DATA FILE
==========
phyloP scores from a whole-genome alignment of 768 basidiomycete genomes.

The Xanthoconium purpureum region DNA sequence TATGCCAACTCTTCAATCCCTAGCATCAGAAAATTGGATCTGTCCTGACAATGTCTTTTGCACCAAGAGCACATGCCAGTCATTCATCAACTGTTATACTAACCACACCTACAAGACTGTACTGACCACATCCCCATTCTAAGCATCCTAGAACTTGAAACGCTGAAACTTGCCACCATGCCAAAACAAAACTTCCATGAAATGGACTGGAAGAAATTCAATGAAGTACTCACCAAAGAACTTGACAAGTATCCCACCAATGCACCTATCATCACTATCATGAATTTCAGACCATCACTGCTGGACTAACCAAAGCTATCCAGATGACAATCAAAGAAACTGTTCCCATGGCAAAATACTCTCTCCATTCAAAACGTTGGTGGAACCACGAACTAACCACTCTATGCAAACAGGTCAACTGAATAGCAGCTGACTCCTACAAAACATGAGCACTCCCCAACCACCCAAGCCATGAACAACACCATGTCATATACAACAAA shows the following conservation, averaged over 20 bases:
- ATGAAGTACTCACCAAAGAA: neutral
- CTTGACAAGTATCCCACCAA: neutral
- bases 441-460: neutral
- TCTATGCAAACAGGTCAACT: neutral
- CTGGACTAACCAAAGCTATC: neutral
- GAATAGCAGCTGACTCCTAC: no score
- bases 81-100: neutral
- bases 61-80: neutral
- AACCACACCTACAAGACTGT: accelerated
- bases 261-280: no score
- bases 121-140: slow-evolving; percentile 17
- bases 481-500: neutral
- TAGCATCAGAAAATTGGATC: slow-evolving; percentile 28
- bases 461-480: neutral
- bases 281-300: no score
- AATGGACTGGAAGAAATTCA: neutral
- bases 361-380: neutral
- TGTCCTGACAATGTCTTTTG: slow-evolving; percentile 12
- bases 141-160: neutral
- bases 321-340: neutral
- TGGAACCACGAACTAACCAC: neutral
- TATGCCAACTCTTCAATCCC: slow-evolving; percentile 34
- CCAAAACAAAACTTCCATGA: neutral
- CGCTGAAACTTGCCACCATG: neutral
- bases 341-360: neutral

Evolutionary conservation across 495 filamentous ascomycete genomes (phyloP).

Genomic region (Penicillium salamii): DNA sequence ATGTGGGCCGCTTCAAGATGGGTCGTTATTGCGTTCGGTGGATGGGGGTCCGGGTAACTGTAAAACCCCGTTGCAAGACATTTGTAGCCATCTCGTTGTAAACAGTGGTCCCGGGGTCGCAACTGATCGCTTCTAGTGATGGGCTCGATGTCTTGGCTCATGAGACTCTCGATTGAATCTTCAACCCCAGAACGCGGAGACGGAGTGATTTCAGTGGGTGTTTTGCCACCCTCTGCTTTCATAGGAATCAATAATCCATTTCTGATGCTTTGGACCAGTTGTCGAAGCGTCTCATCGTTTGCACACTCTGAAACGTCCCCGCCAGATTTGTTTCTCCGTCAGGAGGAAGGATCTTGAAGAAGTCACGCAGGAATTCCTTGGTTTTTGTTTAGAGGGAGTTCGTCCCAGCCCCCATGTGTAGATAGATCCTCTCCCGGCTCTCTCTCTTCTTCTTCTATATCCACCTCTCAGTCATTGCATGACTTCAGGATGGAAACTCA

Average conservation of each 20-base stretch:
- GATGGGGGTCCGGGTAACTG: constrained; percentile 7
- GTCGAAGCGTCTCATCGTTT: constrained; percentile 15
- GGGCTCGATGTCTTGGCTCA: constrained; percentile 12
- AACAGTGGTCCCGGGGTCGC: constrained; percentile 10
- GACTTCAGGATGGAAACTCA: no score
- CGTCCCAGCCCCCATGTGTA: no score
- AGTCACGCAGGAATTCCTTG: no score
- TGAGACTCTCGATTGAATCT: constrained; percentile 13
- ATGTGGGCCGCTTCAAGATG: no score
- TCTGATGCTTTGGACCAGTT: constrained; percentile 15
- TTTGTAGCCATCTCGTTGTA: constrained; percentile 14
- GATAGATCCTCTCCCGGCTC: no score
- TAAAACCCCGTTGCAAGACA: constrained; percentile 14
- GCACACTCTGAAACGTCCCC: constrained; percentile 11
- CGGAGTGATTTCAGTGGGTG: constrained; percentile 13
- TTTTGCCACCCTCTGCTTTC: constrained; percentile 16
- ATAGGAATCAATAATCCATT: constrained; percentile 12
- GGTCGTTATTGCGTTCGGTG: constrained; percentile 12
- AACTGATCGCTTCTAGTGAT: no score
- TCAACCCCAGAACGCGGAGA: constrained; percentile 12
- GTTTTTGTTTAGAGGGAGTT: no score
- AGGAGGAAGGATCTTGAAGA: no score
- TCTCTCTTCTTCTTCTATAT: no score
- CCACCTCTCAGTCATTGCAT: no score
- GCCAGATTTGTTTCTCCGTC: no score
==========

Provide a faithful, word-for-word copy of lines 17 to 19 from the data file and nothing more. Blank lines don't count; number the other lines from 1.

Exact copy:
- bases 281-300: no score
- AATGGACTGGAAGAAATTCA: neutral
- bases 361-380: neutral